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This course covers everything you need to know about how the decision in the “parcel as a whole” takings case, Murr v. Wisconsin, will affect the way your community plans.
In addition to the Murr v. Wisconsin Supreme Court ruling, the following cases are also covered:
- Bank of America v. Miami
- Lynch v. California Coastal Commission (Short Update)
- Residential and Agricultural Advisory Committee v. Dyersville/Field of Dreams
- Ponce Inlet v. Pacetta
- Recycle for Change v. City of Oakland
About the Speakers
John M. Baker is one of the founding partners of Greene Espel PLLP in Minneapolis. He has represented cities, counties, planning officials, and other public officials for over 25 years. He also taught land use law at William Mitchell College of Law in St. Paul from 2006 to 2014. He is a co-author of the 2015 edition of "Street Graphics and the Law," an APA publication. He is also the author of several articles about constitutional litigation, particularly in the fields of land use and free expression. He is also a regular presenter in state and national seminars on constitutional and statutory issues. He currently serves as the chair of the APA's amicus committee.
John Echeverria is a Professor of Law at Vermont Law School where he teaches Property, Public Law and a wide range of environmental and natural resource law courses. Prior to joining the Vermont Law School faculty in 2009, he served for 12 years as Executive Director of the Georgetown Environmental Law & Policy Institute at Georgetown University Law Center. He also was General Counsel of the National Audubon Society and General Counsel and Conservation Director of American Rivers, Inc., and was an Associate for four years in the Washington, D.C. office of Hughes, Hubbard & Reed. He served for one year as law clerk to the Honorable Gerhard A. Gesell of the U.S. District Court for the District of Columbia immediately after graduating from law school. Professor Echeverria has written several books and numerous scholarly articles on environmental and natural resource law topics. He has published pieces for more general audiences in The New York Times, The Washington Post, and The Christian Science Monitor. He has represented state and local governments, environmental organizations, and planning groups in a variety of legal matters at all levels of the federal and state court systems. In 2007, Professor Echeverria received the Jefferson Fordham Advocacy Award from the American Bar Association to recognize outstanding excellence within the area of state and local government law over a lifetime of achievement. In addition to teaching at Vermont Law School, he has served as a Visiting Professor at Harvard Law School and Georgetown University Law Center. Professor Echeverria received a JD degree from the Yale Law School. He received a Master’s degree from the Yale School of Forestry and Environmental Studies as well as a BA degree from Yale College (summa cum laude).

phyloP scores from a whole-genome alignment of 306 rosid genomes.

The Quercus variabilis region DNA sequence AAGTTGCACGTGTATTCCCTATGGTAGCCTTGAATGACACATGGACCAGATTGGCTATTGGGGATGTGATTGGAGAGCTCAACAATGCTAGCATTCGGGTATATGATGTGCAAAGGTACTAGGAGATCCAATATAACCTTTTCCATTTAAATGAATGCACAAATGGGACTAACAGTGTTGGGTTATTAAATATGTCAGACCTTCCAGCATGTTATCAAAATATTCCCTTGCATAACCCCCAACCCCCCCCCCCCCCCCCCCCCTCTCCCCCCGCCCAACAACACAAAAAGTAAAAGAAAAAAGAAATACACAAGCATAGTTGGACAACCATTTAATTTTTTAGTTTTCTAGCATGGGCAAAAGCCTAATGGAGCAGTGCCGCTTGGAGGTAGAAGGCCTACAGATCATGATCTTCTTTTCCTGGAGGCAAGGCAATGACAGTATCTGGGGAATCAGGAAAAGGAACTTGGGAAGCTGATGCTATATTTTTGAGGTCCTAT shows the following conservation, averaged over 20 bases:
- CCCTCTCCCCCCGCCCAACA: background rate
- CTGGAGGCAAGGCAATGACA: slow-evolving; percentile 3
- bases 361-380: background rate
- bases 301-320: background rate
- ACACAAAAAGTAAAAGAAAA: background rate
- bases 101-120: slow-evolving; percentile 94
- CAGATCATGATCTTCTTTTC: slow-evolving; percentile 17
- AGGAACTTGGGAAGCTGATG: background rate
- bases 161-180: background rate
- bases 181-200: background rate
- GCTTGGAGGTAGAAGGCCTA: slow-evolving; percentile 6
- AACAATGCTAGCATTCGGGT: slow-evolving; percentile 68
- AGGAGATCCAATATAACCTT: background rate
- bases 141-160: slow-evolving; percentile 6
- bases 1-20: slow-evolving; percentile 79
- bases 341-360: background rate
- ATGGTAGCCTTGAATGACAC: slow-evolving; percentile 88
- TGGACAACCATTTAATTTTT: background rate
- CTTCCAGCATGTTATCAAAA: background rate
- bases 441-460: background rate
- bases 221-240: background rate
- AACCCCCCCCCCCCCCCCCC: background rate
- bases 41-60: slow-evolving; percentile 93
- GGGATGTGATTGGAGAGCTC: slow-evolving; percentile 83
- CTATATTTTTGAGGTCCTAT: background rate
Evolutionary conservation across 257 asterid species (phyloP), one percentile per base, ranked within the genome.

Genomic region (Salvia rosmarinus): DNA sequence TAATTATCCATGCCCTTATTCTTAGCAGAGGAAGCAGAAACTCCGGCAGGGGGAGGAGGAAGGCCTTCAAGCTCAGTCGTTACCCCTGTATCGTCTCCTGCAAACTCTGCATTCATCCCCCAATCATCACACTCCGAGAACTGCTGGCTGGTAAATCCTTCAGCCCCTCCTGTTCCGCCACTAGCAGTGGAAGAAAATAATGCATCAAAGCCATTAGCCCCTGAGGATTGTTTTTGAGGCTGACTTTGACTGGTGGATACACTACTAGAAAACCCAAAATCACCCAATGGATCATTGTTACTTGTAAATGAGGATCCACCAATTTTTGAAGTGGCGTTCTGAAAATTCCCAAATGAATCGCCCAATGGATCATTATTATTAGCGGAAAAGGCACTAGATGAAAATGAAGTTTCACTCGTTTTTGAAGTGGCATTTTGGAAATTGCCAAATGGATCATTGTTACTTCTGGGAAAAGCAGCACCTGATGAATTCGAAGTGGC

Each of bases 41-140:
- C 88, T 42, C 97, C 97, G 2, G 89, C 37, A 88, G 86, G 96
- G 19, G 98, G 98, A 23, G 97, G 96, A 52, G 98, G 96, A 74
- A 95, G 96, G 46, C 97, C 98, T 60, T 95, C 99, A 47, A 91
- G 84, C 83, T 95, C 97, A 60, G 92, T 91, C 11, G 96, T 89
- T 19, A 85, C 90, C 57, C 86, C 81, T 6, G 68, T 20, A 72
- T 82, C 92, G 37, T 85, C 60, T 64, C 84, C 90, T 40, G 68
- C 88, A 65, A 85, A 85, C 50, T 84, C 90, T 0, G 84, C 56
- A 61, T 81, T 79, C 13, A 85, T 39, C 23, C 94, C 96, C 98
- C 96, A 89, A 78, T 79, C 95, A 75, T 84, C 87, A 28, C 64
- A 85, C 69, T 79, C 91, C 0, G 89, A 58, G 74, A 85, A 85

Ms. Rosenthal devotes her practice to land use and environmental law and litigation. She works extensively with land use and environmental issues in California, including wetlands, endangered species, takings, historic preservation, mitigation banking and coastal issues. Deborah has also been involved in a variety of complex federal- and state-coordinated environmental permitting programs for large private developments, including the negotiation of development agreements and preparation of development plans. A major portion of her practice is devoted to CEQA, inverse condemnation and general plan litigation in connection with land use entitlements for large residential real estate developers. She has also represented clients in complex land use litigation throughout California. Immediately before admission to the California bar, Deborah served as Executive Director of the Landmarks Preservation Council of Illinois.